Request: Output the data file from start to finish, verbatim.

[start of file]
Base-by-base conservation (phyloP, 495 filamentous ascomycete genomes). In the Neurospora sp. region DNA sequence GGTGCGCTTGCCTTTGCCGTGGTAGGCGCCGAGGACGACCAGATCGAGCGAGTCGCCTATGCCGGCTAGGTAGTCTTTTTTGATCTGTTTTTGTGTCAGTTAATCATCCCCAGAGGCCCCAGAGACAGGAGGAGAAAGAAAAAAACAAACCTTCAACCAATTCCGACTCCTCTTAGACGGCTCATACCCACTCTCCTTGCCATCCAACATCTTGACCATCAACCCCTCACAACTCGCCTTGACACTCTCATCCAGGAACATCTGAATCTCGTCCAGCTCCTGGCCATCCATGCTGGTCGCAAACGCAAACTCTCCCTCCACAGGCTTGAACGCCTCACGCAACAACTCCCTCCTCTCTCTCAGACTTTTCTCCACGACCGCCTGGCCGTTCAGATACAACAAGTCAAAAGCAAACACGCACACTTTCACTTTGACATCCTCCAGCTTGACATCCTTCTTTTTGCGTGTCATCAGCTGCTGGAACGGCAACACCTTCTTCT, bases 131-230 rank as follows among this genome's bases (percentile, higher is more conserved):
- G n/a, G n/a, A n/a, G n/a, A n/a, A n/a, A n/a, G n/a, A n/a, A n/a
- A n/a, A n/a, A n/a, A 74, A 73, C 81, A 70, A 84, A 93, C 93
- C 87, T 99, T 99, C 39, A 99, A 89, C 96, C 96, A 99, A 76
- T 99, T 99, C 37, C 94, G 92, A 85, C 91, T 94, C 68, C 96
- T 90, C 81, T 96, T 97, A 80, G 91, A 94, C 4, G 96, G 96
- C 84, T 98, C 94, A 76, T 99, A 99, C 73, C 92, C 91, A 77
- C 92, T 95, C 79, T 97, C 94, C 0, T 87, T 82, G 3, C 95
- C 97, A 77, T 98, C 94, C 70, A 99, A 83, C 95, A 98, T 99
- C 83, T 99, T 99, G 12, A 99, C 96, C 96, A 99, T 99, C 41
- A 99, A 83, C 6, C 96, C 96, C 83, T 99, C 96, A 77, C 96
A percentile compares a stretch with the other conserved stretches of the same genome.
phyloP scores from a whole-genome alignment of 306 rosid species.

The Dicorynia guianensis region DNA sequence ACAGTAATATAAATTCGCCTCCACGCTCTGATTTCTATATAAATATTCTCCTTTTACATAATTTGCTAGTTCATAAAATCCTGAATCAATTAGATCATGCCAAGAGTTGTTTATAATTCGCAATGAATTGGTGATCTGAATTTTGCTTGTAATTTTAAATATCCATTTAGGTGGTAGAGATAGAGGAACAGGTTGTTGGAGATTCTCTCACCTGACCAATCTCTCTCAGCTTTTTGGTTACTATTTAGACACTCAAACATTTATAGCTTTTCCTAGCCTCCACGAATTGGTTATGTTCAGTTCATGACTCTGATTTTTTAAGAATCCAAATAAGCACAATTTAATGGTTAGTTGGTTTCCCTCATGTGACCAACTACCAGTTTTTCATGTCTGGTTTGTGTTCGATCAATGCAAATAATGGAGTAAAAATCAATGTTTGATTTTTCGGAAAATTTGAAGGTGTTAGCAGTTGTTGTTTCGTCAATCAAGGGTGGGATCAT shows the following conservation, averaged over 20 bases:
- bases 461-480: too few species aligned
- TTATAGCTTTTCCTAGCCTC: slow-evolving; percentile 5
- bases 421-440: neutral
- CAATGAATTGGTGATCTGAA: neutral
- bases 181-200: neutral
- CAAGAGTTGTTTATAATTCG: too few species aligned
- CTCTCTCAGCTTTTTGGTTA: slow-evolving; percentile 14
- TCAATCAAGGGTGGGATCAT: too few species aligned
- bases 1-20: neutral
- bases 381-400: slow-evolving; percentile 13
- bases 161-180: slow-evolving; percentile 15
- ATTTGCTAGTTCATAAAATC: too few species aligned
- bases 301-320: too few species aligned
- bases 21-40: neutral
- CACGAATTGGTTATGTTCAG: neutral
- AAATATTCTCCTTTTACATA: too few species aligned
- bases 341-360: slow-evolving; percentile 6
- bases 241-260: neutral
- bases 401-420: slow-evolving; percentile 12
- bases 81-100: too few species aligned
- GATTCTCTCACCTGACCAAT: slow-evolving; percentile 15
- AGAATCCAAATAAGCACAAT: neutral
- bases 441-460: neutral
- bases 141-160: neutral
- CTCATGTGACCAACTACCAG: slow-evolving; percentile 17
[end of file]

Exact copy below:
Base-by-base conservation (phyloP, 495 filamentous ascomycete genomes). In the Neurospora sp. region DNA sequence GGTGCGCTTGCCTTTGCCGTGGTAGGCGCCGAGGACGACCAGATCGAGCGAGTCGCCTATGCCGGCTAGGTAGTCTTTTTTGATCTGTTTTTGTGTCAGTTAATCATCCCCAGAGGCCCCAGAGACAGGAGGAGAAAGAAAAAAACAAACCTTCAACCAATTCCGACTCCTCTTAGACGGCTCATACCCACTCTCCTTGCCATCCAACATCTTGACCATCAACCCCTCACAACTCGCCTTGACACTCTCATCCAGGAACATCTGAATCTCGTCCAGCTCCTGGCCATCCATGCTGGTCGCAAACGCAAACTCTCCCTCCACAGGCTTGAACGCCTCACGCAACAACTCCCTCCTCTCTCTCAGACTTTTCTCCACGACCGCCTGGCCGTTCAGATACAACAAGTCAAAAGCAAACACGCACACTTTCACTTTGACATCCTCCAGCTTGACATCCTTCTTTTTGCGTGTCATCAGCTGCTGGAACGGCAACACCTTCTTCT, bases 131-230 rank as follows among this genome's bases (percentile, higher is more conserved):
- G n/a, G n/a, A n/a, G n/a, A n/a, A n/a, A n/a, G n/a, A n/a, A n/a
- A n/a, A n/a, A n/a, A 74, A 73, C 81, A 70, A 84, A 93, C 93
- C 87, T 99, T 99, C 39, A 99, A 89, C 96, C 96, A 99, A 76
- T 99, T 99, C 37, C 94, G 92, A 85, C 91, T 94, C 68, C 96
- T 90, C 81, T 96, T 97, A 80, G 91, A 94, C 4, G 96, G 96
- C 84, T 98, C 94, A 76, T 99, A 99, C 73, C 92, C 91, A 77
- C 92, T 95, C 79, T 97, C 94, C 0, T 87, T 82, G 3, C 95
- C 97, A 77, T 98, C 94, C 70, A 99, A 83, C 95, A 98, T 99
- C 83, T 99, T 99, G 12, A 99, C 96, C 96, A 99, T 99, C 41
- A 99, A 83, C 6, C 96, C 96, C 83, T 99, C 96, A 77, C 96
A percentile compares a stretch with the other conserved stretches of the same genome.
phyloP scores from a whole-genome alignment of 306 rosid species.

The Dicorynia guianensis region DNA sequence ACAGTAATATAAATTCGCCTCCACGCTCTGATTTCTATATAAATATTCTCCTTTTACATAATTTGCTAGTTCATAAAATCCTGAATCAATTAGATCATGCCAAGAGTTGTTTATAATTCGCAATGAATTGGTGATCTGAATTTTGCTTGTAATTTTAAATATCCATTTAGGTGGTAGAGATAGAGGAACAGGTTGTTGGAGATTCTCTCACCTGACCAATCTCTCTCAGCTTTTTGGTTACTATTTAGACACTCAAACATTTATAGCTTTTCCTAGCCTCCACGAATTGGTTATGTTCAGTTCATGACTCTGATTTTTTAAGAATCCAAATAAGCACAATTTAATGGTTAGTTGGTTTCCCTCATGTGACCAACTACCAGTTTTTCATGTCTGGTTTGTGTTCGATCAATGCAAATAATGGAGTAAAAATCAATGTTTGATTTTTCGGAAAATTTGAAGGTGTTAGCAGTTGTTGTTTCGTCAATCAAGGGTGGGATCAT shows the following conservation, averaged over 20 bases:
- bases 461-480: too few species aligned
- TTATAGCTTTTCCTAGCCTC: slow-evolving; percentile 5
- bases 421-440: neutral
- CAATGAATTGGTGATCTGAA: neutral
- bases 181-200: neutral
- CAAGAGTTGTTTATAATTCG: too few species aligned
- CTCTCTCAGCTTTTTGGTTA: slow-evolving; percentile 14
- TCAATCAAGGGTGGGATCAT: too few species aligned
- bases 1-20: neutral
- bases 381-400: slow-evolving; percentile 13
- bases 161-180: slow-evolving; percentile 15
- ATTTGCTAGTTCATAAAATC: too few species aligned
- bases 301-320: too few species aligned
- bases 21-40: neutral
- CACGAATTGGTTATGTTCAG: neutral
- AAATATTCTCCTTTTACATA: too few species aligned
- bases 341-360: slow-evolving; percentile 6
- bases 241-260: neutral
- bases 401-420: slow-evolving; percentile 12
- bases 81-100: too few species aligned
- GATTCTCTCACCTGACCAAT: slow-evolving; percentile 15
- AGAATCCAAATAAGCACAAT: neutral
- bases 441-460: neutral
- bases 141-160: neutral
- CTCATGTGACCAACTACCAG: slow-evolving; percentile 17